Vibrio cholerae antigenic structure The V. cholerae serogroup O1 antigen has determinants A, B, C that make possible further subdivison into three serologic subtypes: – A,B (s.c. Ogawa) – A,C (s.c. Inaba) – A,B,C (s.c. Hikojima)
Vibrio cholerae toxicity Endotoxin: – it has only a negligible significance as a virulence factor. Enterotoxin: – it is a main factor of pathogenity, – it is heat-labile protein which can be changed by formol into a toxoid, – synthesis of cholera toxin is controlled by chromosomal gene. Its molecule is a complex of multiple polypeptide chains organized into a toxic unit A, consisting of A1 and A2 subunits, and unit B.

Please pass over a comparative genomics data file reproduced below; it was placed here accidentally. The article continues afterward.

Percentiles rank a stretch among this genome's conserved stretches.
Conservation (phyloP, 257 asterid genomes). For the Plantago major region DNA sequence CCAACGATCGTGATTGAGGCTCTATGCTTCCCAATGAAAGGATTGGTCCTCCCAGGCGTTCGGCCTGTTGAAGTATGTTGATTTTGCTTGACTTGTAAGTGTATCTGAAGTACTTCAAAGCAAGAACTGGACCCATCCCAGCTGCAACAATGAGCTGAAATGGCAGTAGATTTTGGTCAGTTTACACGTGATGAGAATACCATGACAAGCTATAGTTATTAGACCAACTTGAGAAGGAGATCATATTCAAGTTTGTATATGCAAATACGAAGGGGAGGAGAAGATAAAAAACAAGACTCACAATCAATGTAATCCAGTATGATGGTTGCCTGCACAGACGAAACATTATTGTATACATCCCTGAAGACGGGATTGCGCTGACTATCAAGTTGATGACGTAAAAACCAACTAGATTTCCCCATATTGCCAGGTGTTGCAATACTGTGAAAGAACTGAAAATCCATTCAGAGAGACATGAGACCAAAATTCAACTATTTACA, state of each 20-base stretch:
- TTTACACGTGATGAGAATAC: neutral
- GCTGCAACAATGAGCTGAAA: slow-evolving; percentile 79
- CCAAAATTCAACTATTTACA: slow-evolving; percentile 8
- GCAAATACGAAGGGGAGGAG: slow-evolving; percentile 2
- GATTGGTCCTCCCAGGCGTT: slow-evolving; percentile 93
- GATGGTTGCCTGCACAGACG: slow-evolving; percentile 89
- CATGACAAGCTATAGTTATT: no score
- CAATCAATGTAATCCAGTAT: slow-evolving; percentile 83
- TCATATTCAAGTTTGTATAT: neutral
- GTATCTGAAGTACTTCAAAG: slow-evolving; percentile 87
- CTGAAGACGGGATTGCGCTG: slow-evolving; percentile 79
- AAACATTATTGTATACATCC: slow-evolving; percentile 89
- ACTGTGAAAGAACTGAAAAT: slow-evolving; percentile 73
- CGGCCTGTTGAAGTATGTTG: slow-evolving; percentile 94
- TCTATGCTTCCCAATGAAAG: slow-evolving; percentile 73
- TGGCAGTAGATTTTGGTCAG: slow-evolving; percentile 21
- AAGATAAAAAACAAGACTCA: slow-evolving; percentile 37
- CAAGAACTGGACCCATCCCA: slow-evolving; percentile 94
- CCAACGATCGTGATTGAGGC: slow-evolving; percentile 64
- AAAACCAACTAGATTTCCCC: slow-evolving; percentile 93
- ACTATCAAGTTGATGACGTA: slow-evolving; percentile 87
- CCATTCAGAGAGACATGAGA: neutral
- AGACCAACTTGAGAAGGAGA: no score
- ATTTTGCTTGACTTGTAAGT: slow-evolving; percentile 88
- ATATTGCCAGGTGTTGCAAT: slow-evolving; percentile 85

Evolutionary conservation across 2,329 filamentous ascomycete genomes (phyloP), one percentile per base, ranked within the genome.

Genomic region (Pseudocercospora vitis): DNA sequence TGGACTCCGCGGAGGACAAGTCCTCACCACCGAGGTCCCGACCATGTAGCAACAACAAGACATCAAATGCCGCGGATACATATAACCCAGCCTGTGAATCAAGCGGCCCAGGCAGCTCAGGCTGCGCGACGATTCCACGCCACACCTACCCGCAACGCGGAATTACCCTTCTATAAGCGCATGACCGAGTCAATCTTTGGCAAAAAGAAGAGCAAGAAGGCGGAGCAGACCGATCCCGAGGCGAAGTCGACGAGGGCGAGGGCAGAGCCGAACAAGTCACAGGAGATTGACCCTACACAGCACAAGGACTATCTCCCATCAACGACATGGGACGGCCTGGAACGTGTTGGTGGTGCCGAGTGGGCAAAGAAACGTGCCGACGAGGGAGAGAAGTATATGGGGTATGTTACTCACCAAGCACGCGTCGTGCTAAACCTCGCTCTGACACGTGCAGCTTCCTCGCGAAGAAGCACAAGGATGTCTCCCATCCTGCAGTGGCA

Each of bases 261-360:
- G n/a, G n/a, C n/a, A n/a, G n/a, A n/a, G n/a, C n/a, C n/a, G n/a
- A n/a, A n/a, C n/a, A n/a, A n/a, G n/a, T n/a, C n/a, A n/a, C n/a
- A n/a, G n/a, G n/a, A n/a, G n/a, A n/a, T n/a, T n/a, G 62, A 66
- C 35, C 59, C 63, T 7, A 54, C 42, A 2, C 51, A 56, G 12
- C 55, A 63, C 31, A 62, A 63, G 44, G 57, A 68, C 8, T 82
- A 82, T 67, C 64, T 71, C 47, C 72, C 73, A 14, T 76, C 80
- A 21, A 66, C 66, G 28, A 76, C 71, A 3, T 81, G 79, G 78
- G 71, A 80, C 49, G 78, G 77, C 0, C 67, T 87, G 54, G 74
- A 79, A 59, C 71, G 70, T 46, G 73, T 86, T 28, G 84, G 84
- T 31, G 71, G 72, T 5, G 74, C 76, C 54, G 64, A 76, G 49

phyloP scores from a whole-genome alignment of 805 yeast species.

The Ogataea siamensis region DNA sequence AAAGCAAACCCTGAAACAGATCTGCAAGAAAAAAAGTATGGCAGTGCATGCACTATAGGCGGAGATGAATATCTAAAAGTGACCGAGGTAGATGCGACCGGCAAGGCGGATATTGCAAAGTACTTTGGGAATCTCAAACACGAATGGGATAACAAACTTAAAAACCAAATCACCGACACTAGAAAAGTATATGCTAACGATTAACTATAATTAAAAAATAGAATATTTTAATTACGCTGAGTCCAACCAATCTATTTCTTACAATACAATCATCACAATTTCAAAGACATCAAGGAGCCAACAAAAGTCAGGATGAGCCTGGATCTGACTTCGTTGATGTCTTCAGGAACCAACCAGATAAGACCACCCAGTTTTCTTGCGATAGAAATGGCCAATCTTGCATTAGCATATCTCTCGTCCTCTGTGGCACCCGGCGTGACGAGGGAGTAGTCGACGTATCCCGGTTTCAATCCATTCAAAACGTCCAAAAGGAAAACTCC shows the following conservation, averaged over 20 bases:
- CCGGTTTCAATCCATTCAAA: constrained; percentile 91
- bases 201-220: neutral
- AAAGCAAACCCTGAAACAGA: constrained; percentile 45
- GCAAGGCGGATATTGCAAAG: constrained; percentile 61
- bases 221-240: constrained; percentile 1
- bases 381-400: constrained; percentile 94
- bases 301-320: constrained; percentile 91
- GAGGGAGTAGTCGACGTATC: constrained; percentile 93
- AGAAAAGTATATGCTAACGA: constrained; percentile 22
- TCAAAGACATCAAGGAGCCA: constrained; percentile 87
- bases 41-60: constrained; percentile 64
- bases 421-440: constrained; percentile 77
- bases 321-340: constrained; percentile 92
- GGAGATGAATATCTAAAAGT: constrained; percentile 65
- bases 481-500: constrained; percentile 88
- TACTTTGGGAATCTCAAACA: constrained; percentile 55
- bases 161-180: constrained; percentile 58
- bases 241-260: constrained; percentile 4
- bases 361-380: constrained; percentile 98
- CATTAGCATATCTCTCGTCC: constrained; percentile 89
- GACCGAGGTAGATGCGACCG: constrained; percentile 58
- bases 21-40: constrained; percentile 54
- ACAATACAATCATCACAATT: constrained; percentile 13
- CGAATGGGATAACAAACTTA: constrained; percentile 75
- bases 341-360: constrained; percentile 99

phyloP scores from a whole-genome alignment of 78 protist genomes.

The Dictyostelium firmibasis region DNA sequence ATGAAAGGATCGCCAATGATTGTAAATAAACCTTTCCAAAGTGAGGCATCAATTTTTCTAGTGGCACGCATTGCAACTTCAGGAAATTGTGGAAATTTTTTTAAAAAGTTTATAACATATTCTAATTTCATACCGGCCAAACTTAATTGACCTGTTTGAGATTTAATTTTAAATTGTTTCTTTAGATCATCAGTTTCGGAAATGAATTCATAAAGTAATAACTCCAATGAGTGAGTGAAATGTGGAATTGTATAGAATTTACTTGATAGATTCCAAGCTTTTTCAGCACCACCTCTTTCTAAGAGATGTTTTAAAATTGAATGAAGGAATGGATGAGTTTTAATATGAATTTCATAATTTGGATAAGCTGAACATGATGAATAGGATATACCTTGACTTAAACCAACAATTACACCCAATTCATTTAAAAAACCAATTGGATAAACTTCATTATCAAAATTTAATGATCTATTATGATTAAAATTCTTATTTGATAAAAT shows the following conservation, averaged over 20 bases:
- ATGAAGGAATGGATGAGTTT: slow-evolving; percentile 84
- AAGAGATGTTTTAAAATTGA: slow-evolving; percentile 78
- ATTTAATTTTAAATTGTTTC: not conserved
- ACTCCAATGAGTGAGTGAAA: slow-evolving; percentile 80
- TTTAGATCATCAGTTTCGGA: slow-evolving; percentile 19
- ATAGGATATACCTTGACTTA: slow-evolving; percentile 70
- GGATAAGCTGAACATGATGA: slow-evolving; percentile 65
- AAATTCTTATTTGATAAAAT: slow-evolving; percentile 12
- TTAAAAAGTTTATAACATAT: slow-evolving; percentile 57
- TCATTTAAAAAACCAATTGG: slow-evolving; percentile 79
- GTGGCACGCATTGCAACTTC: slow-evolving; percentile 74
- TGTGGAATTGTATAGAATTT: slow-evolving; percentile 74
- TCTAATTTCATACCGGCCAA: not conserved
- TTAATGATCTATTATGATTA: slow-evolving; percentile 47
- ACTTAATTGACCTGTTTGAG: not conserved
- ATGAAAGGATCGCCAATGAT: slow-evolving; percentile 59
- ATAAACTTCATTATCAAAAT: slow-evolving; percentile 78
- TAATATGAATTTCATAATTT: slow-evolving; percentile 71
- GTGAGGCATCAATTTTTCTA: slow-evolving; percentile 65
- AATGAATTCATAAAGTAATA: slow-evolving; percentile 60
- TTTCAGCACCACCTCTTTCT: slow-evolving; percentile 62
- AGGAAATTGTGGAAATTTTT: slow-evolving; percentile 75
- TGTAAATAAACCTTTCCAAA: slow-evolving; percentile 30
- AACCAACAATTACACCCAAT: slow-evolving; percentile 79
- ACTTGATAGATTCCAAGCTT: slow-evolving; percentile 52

Vibrio cholerae toxicity The B unit mediates tight binding to a cell wall ganglioside receptor G M1 of enterocytes in the small intestine. It means that ganglioside G M1 serves as the mucosal receptor for subunit B, which promotes entry of subunit A into cell. Activation of subunit A1 yields increased levels of intracellular cyclic AMP (adenosine monophosphate) and results in prolonged hypersecretion of water and electrolytes. There is increased sodium-dependend chloride secretion, and absorption of sodium and chloride is inhibited. Diarrhea occurs - as much as 20 - 30 L/day - with resulting dehydratation, shock, acidosis and death.